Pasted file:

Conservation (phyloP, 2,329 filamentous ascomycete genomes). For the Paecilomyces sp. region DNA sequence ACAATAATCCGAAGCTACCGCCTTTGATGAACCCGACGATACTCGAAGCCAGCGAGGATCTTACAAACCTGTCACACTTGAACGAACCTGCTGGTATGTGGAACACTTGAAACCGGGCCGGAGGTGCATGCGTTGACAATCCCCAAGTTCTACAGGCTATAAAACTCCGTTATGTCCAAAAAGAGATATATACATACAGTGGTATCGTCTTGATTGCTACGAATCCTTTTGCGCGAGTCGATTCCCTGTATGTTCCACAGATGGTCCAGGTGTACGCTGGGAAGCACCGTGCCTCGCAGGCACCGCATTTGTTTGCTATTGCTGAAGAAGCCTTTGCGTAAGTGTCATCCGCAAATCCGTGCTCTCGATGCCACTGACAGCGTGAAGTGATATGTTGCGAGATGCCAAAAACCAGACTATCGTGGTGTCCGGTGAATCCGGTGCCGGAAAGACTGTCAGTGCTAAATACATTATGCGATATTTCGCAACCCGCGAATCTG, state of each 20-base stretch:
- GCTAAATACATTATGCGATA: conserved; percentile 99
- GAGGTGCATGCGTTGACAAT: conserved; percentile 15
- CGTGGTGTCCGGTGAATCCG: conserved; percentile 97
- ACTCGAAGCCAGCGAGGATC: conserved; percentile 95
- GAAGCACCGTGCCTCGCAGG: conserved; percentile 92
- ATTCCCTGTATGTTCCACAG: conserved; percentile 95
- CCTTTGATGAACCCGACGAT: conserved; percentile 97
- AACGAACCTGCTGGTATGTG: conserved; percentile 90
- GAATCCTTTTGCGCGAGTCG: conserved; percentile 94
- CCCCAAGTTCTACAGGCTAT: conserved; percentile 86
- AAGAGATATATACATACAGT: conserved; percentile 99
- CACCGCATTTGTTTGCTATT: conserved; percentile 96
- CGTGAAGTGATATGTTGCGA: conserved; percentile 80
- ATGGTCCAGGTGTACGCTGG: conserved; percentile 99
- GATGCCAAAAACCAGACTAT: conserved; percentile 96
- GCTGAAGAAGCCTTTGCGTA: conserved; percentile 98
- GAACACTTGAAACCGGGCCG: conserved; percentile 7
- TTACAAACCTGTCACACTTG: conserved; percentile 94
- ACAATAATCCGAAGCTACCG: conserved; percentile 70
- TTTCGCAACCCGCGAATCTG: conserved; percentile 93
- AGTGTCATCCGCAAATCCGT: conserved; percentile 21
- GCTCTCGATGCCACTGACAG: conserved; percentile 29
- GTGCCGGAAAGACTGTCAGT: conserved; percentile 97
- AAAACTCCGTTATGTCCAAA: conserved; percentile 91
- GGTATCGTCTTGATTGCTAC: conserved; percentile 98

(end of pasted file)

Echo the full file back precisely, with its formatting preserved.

Conservation (phyloP, 2,329 filamentous ascomycete genomes). For the Paecilomyces sp. region DNA sequence ACAATAATCCGAAGCTACCGCCTTTGATGAACCCGACGATACTCGAAGCCAGCGAGGATCTTACAAACCTGTCACACTTGAACGAACCTGCTGGTATGTGGAACACTTGAAACCGGGCCGGAGGTGCATGCGTTGACAATCCCCAAGTTCTACAGGCTATAAAACTCCGTTATGTCCAAAAAGAGATATATACATACAGTGGTATCGTCTTGATTGCTACGAATCCTTTTGCGCGAGTCGATTCCCTGTATGTTCCACAGATGGTCCAGGTGTACGCTGGGAAGCACCGTGCCTCGCAGGCACCGCATTTGTTTGCTATTGCTGAAGAAGCCTTTGCGTAAGTGTCATCCGCAAATCCGTGCTCTCGATGCCACTGACAGCGTGAAGTGATATGTTGCGAGATGCCAAAAACCAGACTATCGTGGTGTCCGGTGAATCCGGTGCCGGAAAGACTGTCAGTGCTAAATACATTATGCGATATTTCGCAACCCGCGAATCTG, state of each 20-base stretch:
- GCTAAATACATTATGCGATA: conserved; percentile 99
- GAGGTGCATGCGTTGACAAT: conserved; percentile 15
- CGTGGTGTCCGGTGAATCCG: conserved; percentile 97
- ACTCGAAGCCAGCGAGGATC: conserved; percentile 95
- GAAGCACCGTGCCTCGCAGG: conserved; percentile 92
- ATTCCCTGTATGTTCCACAG: conserved; percentile 95
- CCTTTGATGAACCCGACGAT: conserved; percentile 97
- AACGAACCTGCTGGTATGTG: conserved; percentile 90
- GAATCCTTTTGCGCGAGTCG: conserved; percentile 94
- CCCCAAGTTCTACAGGCTAT: conserved; percentile 86
- AAGAGATATATACATACAGT: conserved; percentile 99
- CACCGCATTTGTTTGCTATT: conserved; percentile 96
- CGTGAAGTGATATGTTGCGA: conserved; percentile 80
- ATGGTCCAGGTGTACGCTGG: conserved; percentile 99
- GATGCCAAAAACCAGACTAT: conserved; percentile 96
- GCTGAAGAAGCCTTTGCGTA: conserved; percentile 98
- GAACACTTGAAACCGGGCCG: conserved; percentile 7
- TTACAAACCTGTCACACTTG: conserved; percentile 94
- ACAATAATCCGAAGCTACCG: conserved; percentile 70
- TTTCGCAACCCGCGAATCTG: conserved; percentile 93
- AGTGTCATCCGCAAATCCGT: conserved; percentile 21
- GCTCTCGATGCCACTGACAG: conserved; percentile 29
- GTGCCGGAAAGACTGTCAGT: conserved; percentile 97
- AAAACTCCGTTATGTCCAAA: conserved; percentile 91
- GGTATCGTCTTGATTGCTAC: conserved; percentile 98